My 3 Cents: The House Brand Trap

 

There is a trend going on in the electronics industry that troubles me; the increasing ┬ápervasiveness of big box house brands. It isn’t just that it works against what I do for a living, though I am sure that plays a part in it. House brands have spread into every aisle and shelf in your average big box store.

Acquiring product and slapping your name on it isn’t anything new. Department stores have been doing it for years. But house brands have always been firmly planted in bland categories like socks and pot noodles. Now virtually any product is up for grabs. Some retailers don’t hide this fact, labelling them after themselves or simply “No name”. Then trend now has been to choose a more “brand” sounding name in an attempt to blend in more naturally with surrounding products. Best Buy even has multiple house brands (which they cheekily refer to as “Exclusive Brands”) hiding under aliases like Rocketfish, Insignia and Dynex.

“So what’s the big deal?” You might ask. Retailers are just providing additional options at competitive prices. There is no harm in that right? Well if that was the whole of what they are doing then you would be correct. However, the reality of what they are doing is a little more complex and a lot more insidious, especially when viewed in the long term.

Let’s get right down to exactly how they are hurting not just the market and branded products, but even themselves;

OEM doesn’t Innovate, They Replicate

When you go down the road of OEM, you are essentially buying second-hand, what I call “Trickle Down”, tech. Many factories who do OEM exclusively grab anything and everything that isn’t nailed down with an iron clad patent. Indeed, much of the tech may even be patented, with the actual patent holders furiously playing Whack-a-mole with these copycats. Much like what is going on the entertainment industry with piracy, the support of these kinds of factories stifles the growth of companies who do the actual innovating.

Retailers are Stacking the Deck

Big box retail chains are already INFAMOUS for their one-sided contracts. Payment clauses such as “Pay per Scan”, where the manufacturer only gets paid for items that have been purchased, as high as 20% ┬áback-end rebates on the purchase price and numerous other draconian clauses make it a superhuman feat for a brand to be profitable. Of course none of this applies to the house brands. Even large brands like Samsung and Sony are feeling the sting as house brands quality inches closer to leading products. While no one would argue that Insignia would stand up against Sony, with a price point around 2 times that of Insignia, the house brand is going to dig into the market share of every consumer tribe save the most hard core Prosumers or videophiles. Normally I would end it here but I want to point out one VERY key detail; Sony is one of the 500 ton gorillas of the electronics jungle. What about everyone else, the up-and-coming brands, the ones trying to innovate their way into the hearts of consumers? Too bad, says the retailer, so long as they get their massive margins the house brands are here to stay. Which brings us to the last point…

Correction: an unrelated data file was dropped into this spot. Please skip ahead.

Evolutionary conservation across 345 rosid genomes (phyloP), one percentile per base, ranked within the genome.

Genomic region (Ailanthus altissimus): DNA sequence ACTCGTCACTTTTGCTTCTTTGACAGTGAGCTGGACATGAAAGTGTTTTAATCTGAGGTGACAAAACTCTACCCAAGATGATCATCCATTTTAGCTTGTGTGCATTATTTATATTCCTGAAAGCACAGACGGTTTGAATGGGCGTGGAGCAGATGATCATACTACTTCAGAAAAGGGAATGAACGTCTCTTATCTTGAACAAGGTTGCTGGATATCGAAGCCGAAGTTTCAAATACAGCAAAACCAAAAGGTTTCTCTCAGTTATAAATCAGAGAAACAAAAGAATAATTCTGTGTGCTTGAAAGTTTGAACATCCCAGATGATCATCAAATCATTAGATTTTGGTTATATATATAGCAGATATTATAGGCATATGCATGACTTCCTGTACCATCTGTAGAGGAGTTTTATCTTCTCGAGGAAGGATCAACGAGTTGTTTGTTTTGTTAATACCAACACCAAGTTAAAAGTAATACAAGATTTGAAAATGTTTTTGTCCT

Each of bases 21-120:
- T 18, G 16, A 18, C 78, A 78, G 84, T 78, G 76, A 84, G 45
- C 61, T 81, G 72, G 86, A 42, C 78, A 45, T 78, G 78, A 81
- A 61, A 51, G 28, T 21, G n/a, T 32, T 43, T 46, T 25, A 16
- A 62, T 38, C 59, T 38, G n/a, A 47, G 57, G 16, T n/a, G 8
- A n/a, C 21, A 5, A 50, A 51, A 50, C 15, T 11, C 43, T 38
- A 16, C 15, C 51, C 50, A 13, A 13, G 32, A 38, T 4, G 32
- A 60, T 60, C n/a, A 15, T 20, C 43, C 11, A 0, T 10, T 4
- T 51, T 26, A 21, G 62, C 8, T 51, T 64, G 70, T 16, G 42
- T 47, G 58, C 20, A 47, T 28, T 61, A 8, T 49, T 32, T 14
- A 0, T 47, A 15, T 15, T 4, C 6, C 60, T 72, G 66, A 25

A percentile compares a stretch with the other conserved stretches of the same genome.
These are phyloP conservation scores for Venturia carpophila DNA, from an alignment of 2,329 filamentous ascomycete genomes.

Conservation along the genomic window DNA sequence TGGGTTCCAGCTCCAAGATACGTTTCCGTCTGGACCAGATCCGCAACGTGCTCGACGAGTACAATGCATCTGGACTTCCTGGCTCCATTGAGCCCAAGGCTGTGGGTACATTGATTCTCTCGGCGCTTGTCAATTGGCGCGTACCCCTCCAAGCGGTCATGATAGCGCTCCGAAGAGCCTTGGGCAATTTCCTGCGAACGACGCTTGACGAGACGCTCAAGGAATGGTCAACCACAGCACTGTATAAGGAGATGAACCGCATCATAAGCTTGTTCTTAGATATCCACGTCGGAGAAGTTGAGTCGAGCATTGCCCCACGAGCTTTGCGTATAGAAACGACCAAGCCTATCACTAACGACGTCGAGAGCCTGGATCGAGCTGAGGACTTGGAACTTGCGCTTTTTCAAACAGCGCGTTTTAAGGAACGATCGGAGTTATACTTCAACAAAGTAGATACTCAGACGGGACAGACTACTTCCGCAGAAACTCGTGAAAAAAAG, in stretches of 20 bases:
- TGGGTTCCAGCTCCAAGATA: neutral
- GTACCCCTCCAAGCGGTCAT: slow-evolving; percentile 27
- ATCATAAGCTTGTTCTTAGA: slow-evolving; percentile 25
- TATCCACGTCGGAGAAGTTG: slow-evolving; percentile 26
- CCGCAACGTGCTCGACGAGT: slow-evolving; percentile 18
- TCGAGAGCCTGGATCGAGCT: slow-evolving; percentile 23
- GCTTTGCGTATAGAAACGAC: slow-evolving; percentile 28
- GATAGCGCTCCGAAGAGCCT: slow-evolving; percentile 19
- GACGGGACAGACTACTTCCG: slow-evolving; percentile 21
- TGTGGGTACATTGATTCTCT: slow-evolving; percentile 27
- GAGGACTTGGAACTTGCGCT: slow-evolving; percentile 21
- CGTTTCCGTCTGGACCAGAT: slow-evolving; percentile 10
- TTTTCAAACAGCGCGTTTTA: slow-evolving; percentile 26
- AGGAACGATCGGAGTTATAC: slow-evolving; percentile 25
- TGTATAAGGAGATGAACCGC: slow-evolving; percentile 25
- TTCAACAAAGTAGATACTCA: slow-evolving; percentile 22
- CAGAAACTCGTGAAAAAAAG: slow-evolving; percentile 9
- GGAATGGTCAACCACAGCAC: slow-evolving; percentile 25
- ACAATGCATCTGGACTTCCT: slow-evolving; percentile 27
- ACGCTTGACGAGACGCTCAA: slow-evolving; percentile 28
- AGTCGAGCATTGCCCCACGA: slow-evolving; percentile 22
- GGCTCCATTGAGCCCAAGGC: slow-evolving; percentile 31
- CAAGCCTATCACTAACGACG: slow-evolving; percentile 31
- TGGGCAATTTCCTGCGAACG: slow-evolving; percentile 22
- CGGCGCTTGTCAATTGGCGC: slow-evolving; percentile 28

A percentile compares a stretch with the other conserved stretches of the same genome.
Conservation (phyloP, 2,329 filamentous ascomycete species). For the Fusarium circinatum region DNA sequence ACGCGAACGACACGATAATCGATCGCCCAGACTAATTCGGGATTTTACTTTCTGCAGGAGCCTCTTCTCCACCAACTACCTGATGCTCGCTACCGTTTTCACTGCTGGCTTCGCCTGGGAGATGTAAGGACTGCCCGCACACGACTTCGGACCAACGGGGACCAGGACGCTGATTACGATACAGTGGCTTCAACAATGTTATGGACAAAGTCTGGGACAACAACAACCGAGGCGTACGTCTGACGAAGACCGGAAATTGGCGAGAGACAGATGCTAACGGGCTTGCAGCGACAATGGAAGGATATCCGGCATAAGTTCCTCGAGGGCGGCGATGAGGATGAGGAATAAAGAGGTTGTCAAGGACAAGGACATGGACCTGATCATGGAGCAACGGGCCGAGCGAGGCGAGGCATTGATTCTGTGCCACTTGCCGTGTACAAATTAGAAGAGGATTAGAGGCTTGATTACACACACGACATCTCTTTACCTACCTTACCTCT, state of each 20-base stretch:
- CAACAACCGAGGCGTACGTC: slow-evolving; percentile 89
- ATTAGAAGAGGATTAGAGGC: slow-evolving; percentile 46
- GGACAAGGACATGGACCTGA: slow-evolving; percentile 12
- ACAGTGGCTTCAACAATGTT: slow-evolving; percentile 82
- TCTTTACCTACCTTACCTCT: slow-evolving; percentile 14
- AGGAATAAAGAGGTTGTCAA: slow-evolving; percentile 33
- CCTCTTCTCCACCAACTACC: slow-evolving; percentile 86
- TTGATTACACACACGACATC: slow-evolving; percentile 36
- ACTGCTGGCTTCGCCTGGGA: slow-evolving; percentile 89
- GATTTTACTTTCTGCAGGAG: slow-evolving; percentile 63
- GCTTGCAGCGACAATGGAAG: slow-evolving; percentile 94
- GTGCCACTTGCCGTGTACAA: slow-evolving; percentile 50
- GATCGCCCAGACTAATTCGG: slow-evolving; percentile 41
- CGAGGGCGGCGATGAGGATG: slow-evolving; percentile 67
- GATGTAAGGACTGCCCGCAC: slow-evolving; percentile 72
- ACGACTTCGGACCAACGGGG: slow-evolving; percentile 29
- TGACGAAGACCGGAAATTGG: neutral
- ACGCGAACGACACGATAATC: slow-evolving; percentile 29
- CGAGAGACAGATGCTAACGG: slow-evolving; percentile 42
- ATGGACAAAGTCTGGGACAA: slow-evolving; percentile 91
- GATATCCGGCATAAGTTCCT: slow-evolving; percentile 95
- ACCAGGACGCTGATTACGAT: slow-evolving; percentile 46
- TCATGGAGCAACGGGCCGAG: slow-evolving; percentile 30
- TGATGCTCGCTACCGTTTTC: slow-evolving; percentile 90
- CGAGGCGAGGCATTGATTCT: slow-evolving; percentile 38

The Emperor has No Clothes

Purchasers will swear up and down about the margins on house brand products. They will spout margins of 70% or more like they are gospel. Well when everything works right, they are absolutely right. From experience, however, “everything works right” is a fantasy island off the coast of Lollipop land. Launching product is a very complicated game, especially so in the fast paced world of electronics. Let’s assume that the 70% is the actual margin. Now you manufacture 20,000 pieces of a product and you sell 10,000 at full price. Because you did OEM the whole lot is final sale, you’re stuck with them sink or swim. You have 10,000 left. So you discount them, of course, probably 50% of the total margin. Now your margin is 70% on the front end and 35% on the back end. But wait, what about that last 1,000 pieces you can barely even give away? Well you probably sell those at cost, or even a loss just to be rid of them. Let’s do some basic math; the average margin on the whole lot is 52.5% IF you can sell the whole lot without ANY left overs or further reducing the sale price (which rarely happens). Now if you had purchased branded products you can call up the manufacturer and squeeze a discount, swap leftovers for new stock or any use number of other tactics to maintain your bottom line. House brands look great on paper for the bean counters but once you put the product into the wild it’s an entirely different matter.

Ultimately, however, house brands are going to continue growing so long as the house thinks their a good bet, Truth be told there may be some intrinsic benefit I am missing. I believe when used as a cheap alternative to more expensive options, house brands serve a great function picking up stragglers that may have otherwise avoided the purchase. But if retail chains start treading on the true brands’ customer base, it’s going to hurt everyone, retail included.

 

 

 

Advertisements